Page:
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What is ESS?

External SQL Source. Some Database Engines like Oracle and MS SQL are sources for FileMaker. One may event add a TO to tables in such a database.


Hi All,

Just a note that I found the following document to be a great clarification/reinforcement for a lot of the concepts that were on my mind when I started this thread:

ESS Hinter den Kulissen (ESS Under the Hood) - 2010

Though it is an old document, I nonetheless believe that most of the information it contains is still very relevant to ESS.



Hi @Cecile,

This page has a few videos on the topic of ESS:

The first video on the page (around 5 minutes long) gives a high-level overview of scenarios that ESS was designed to address.




Also, from your original post, one more alternative may be using MirrorSync to sync FM & SQL. I've never done it, but from recollection it is part of their feature set.

Excellent point / addition. Thank you, @Bobino.

One point of clarification that is important for project dependencies:
The "import" and "execute sql" script steps work with any ODBC source without restrictions, and is not strictly called ESS.

ESS is where those SQL source tables are treated as native FM tables and to make this feature work there is a much narrow band of combinations of FM version, ODBC driver version and backend source version. Each version of FM has its own set of supported things; and straying outside that supported space has almost immediate consequences in my experience. And that is an important dependency to manage: the back-end database can not be upgrade, the ODBC drivers cannot be upgraded and FM cannot be upgraded unless that whole dependency is resolved as a unit.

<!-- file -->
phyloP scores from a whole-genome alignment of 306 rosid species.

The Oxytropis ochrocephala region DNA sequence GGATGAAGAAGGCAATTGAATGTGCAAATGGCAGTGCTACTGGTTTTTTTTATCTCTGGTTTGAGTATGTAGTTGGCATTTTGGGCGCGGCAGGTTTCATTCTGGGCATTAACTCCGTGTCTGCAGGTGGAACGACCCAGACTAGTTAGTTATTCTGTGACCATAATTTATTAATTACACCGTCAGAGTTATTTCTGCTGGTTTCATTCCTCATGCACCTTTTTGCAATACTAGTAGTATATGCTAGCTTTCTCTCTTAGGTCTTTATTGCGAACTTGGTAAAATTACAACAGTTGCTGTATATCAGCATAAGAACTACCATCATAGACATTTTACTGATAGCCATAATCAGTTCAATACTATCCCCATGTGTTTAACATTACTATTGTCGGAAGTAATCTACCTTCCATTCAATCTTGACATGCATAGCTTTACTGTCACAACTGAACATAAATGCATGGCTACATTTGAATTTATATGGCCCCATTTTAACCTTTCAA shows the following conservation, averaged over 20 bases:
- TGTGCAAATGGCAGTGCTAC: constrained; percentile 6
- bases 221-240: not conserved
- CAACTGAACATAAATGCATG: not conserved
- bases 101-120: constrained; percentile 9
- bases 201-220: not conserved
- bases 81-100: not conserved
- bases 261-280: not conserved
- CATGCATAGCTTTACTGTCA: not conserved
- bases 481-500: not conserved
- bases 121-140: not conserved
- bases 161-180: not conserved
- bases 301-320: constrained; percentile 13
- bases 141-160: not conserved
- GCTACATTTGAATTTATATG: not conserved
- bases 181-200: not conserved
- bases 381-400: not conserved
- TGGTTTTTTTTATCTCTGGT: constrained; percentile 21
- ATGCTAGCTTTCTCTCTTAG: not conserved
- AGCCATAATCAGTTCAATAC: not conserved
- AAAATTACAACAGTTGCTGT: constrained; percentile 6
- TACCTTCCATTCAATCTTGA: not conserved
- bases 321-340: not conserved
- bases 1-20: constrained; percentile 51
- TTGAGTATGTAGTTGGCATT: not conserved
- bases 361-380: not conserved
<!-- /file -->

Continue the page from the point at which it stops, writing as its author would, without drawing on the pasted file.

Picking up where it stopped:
The single biggest thing that has plagued some of our busiest ESS deployments are ghost sessions where user sessions that involve ESS interactions get interrupted (with FM Go that is more an issue than with WebD or FMP) then the server for some reason cannot disconnect that session.

Of the available options I would pick either working through ODBC with the "import" and "execute sql" script steps or through the other system's APIs.

Our relationship with the various sync products has been a rocky road. While we don't avoid them at all cost, we also don't see them as 'easy solutions', We always underestimate the time it takes to deploy and troubleshoot them so now we treat them as a project risk.


We have systems using ESS to MySQL databases (we wouldn’t do this now), our experience is that ExecuteSQL is very slow using ESS tables despite both databases behind cloud based and ExecuteSQL being called by a FileMaker scheduled script.